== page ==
A memorial is “something designed to preserve the memory of a person.” It honors an individual’s contributions to a community in a way that seeks to educate future generations about this person.
Often memorials are physical structures that serve as a lasting remembrance. These memorials, such as the Lincoln Memorial, become community treasures where people visit to remember a person’s memory.
One such statute is the Joe Paterno Statue, which is located just outside of Beaver Stadium in State College, Pa. The statue has been a point of contention since Thursday’s release of the Freeh Report. With the revelation that Paterno was an active participant in the coverup of Jerry Sandusky’s pedophilia, many have demanded that the statue should come down.
Those who support the statue’s demise believe Paterno should not be honored with a lasting memorial. His legacy is forever tarnished and the school must remove itself from the Sandusky scandal. They would also argue that removing the statue may hurt the Penn State fan base, but it is the right thing to do.
On the other side are those who believe the statue should remain. There are two lines of thought. The first is that Paterno should be remembered for his football accomplishments and the statue serves this desire. Others argue that the statue should be revamped to discuss the whole person, both his successes and failings.
At the center of this debate is the question of what purpose does a memorial serve? If a memorial is only honors those who have an outstanding character, then several memorials should be torn down. George Washington refused the participation of African Americans in the Revolutionary War. Thomas Jefferson wrote that “all men are created equal,” but maintained slaves. Should we tear these memorials down for their moral failures? Memorials do not tell an individual’s entire story, but only expresses that which we want to remember.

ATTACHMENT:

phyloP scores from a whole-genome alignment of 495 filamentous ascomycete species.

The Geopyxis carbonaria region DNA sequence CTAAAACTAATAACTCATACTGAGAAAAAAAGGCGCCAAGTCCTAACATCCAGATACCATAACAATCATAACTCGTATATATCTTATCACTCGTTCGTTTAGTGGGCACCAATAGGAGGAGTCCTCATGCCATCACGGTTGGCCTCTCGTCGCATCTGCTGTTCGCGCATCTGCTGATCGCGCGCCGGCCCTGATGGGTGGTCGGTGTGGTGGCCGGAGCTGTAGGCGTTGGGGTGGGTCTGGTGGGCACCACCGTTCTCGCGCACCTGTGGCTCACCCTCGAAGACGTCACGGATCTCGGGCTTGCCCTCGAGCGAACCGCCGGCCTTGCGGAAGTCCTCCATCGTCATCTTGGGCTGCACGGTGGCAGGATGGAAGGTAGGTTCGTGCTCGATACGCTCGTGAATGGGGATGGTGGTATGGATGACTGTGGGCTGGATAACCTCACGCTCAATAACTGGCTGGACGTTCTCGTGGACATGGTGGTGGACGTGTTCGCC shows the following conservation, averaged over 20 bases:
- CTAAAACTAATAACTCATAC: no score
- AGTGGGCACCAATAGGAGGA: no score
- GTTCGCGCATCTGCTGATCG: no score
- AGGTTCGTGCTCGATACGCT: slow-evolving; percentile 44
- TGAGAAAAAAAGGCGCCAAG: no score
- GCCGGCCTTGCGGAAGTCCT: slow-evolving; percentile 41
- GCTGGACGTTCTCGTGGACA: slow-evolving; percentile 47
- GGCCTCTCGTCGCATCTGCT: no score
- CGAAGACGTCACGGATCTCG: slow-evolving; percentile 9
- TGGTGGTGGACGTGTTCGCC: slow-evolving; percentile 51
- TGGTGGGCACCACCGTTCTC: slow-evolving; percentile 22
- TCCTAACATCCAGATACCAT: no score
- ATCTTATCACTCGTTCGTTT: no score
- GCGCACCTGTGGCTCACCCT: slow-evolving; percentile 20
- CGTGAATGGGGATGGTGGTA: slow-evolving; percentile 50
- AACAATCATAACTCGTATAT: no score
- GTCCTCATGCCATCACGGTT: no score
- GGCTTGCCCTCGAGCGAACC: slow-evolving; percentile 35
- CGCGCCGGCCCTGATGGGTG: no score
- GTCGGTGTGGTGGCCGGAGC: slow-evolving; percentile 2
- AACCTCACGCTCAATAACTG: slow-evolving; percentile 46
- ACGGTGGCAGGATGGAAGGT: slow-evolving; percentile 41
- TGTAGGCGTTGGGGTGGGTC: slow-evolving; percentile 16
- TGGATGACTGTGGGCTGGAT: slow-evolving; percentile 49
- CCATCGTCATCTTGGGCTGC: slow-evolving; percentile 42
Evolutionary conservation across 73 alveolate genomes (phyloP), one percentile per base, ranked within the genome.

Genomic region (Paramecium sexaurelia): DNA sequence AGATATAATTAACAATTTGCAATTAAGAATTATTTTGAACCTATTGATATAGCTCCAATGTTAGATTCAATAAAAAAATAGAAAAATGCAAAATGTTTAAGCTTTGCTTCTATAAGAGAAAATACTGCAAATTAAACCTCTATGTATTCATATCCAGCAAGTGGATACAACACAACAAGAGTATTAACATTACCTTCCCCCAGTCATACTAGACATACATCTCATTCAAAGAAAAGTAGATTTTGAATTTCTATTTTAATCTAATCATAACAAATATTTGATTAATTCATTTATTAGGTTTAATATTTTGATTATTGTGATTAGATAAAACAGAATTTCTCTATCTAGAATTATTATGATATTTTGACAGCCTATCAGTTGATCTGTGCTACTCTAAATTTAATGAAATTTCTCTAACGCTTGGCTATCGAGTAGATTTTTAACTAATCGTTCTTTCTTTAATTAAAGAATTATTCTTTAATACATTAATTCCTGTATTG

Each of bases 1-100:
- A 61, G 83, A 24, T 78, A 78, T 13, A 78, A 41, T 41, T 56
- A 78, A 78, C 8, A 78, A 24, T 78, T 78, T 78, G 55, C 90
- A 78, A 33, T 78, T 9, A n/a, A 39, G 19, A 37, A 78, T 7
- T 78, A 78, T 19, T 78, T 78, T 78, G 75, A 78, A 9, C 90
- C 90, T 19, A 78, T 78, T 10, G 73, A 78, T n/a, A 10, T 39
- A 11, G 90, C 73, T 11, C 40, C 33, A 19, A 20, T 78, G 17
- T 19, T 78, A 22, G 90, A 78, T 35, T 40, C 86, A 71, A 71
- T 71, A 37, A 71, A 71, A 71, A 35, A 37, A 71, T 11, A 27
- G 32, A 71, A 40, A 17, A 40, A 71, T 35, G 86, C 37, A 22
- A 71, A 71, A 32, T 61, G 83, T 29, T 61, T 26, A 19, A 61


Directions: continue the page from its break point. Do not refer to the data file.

What about the Paterno statue? The anger at Paterno’s inaction is going to be directed at the statue, because it is a physical and symbolic representation of the ideals Paterno failed to live up to. ESPN’s Buster Olney suggested Friday that the statue be reconstituted as a memorial that tells Paterno’s entire story, including this dark chapter. This might be a unique alternative, but it may fail to fully deal with the anger directed at Paterno.
Essentially, there are no easy answers. You cannot do away with Paterno’s influence on Penn State simply by tearing down a statue. At the same time, having the statue on prominent display serves as a constant reminder of a scandal the Penn State community wants to distance itself from.
The perspective of time and cooler heads will be needed to make the right decision about whether to keep the statue or not.